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Hamburg's economy increases the pressure on politics

Dogs and cats that are chained up or left in boxes in front of the door at night, the employees of the Hamburg animal shelter are familiar with this sight.

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Hamburg's economy increases the pressure on politics

Dogs and cats that are chained up or left in boxes in front of the door at night, the employees of the Hamburg animal shelter are familiar with this sight. But four pythons in a cage with a dangling warning about the dangerous snakes has never been seen before. The owner did not want to continue to care for his exotics and looked for this easy way for him.

"He probably didn't want to or couldn't bear the energy costs anymore, because they are very high for the terrariums," said the animal shelter. More taxes of this kind are expected, although the capacities are already exhausted. It is the start of a phase that the otherwise so rich and self-confident Hanseatic city has never experienced before after the Second World War.

In any case, the development on the energy markets can already be seen in many places in the city, and the pressure on the state government to campaign for a change in strategy at federal level is growing by the day. On Monday, the Hamburg Chamber of Commerce, in a resolution that emerged from a special session, called not only for the continued operation of the three nuclear power plants still in operation, but also for the restart of three nuclear power plants that had already been shut down. "The coal reserve power plants must be brought back onto the market and the nuclear power plants that are still connected to the grid must continue to be operated until the end of the crisis."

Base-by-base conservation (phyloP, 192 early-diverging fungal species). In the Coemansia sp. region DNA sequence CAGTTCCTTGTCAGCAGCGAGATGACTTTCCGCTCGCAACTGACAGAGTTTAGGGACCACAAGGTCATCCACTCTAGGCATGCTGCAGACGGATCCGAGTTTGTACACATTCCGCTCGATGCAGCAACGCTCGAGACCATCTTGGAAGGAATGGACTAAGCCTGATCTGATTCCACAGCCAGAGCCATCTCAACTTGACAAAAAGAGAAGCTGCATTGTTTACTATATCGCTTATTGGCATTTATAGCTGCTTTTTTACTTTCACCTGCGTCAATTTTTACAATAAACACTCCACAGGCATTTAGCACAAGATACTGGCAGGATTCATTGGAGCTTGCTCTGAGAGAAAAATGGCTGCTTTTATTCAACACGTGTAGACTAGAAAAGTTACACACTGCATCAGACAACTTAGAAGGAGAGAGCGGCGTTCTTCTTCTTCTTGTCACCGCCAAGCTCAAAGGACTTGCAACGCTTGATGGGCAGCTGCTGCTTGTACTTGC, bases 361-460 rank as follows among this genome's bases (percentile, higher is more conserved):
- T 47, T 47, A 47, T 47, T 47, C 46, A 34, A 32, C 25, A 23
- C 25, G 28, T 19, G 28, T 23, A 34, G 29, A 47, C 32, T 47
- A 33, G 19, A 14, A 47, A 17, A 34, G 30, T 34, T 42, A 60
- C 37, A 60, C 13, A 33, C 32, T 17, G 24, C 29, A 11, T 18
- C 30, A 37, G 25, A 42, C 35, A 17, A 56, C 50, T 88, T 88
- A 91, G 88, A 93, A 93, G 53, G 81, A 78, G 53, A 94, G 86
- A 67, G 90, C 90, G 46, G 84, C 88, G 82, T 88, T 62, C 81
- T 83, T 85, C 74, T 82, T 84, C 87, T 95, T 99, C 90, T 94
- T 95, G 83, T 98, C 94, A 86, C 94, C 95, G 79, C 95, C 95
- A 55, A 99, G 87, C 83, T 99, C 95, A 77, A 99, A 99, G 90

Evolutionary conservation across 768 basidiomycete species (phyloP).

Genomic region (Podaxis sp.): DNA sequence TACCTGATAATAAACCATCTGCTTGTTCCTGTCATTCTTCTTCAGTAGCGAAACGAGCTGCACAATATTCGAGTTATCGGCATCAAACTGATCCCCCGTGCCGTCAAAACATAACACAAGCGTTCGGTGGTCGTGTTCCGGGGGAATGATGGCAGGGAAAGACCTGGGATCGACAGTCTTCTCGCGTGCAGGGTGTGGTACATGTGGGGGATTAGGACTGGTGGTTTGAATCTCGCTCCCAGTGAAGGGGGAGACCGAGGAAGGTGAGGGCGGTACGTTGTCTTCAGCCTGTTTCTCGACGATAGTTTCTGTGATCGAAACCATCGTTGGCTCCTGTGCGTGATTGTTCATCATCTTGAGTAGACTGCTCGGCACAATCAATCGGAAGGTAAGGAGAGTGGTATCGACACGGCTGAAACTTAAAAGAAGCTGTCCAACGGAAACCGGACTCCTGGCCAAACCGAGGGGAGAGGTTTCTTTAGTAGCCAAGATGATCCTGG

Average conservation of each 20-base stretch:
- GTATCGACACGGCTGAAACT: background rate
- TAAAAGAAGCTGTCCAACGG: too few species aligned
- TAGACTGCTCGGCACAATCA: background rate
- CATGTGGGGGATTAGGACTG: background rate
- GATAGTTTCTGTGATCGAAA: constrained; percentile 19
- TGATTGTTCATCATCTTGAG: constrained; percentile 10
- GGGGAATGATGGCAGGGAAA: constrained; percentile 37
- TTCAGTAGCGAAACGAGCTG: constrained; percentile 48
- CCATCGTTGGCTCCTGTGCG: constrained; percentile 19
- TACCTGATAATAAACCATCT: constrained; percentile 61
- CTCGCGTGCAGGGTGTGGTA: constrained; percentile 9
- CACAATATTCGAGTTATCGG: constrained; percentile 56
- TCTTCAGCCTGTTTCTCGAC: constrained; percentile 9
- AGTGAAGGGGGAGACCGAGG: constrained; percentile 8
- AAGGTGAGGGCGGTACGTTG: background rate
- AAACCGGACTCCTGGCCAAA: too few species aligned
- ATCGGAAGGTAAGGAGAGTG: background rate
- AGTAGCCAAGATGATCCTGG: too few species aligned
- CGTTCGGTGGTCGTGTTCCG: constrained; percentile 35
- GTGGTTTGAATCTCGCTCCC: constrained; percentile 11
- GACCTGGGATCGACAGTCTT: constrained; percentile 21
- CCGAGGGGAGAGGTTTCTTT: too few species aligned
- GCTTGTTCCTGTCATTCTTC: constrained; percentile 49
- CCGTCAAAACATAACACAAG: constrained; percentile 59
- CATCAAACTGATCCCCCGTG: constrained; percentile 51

Chamber of Commerce President Norbert Aust is certain: "The energy crisis is a massive threat to the economy and the future of the location." For a secure energy supply at competitive prices, "energy sources that we actually wanted to say goodbye to, such as coal and nuclear power, must continue to be used until the end of the crisis." At the same time, the federal government must reduce the tax burden on the energy price.

The President of the Wholesale and Foreign Trade Association (AGA), Hans Fabian Kruse, also sees a need for quick action. What drives him above all is what happens in times of little wind and sun. WELT AM SONNTAG he said: “The main problem of the ever worsening energy crisis is the supply side. What happens in the dark doldrums? Average values ​​of photovoltaics and wind power are then irrelevant. The government must immediately activate all available energy sources with special permits.”

Things are getting increasingly tight for small and medium-sized companies. "Explosive prices for electricity, gas and fuel, inflation at a record level, persistently disrupted supply chains and supply bottlenecks for raw materials and intermediate products: Parts of wholesale and foreign trade are heading for a very difficult situation. Energy prices have to come down,” says Kruse. Reason therefore calls for the continued operation of all usable base load coal and nuclear power plants for up to two winters. All possibilities that ensure supply and price stability on the energy market must be exhausted.

Most recently, Hamburg's Finance Senator Andreas Dressel (SPD) spoke out in favor of converting the nuclear power plants that are still running into stretched operation. The stretching operation is technically easier to handle, "than if we find out in fog and a calm wind that we need the nuclear power plants and then have to start them up again," he told the "Hamburger Abendblatt". In July, however, Mayor Peter Tschentscher (SPD) spoke out against longer use of nuclear energy. He sees no solution to the current problems in extending the operating times of the nuclear power plants still connected to the grid. He cited the unsolved disposal problem as the reason.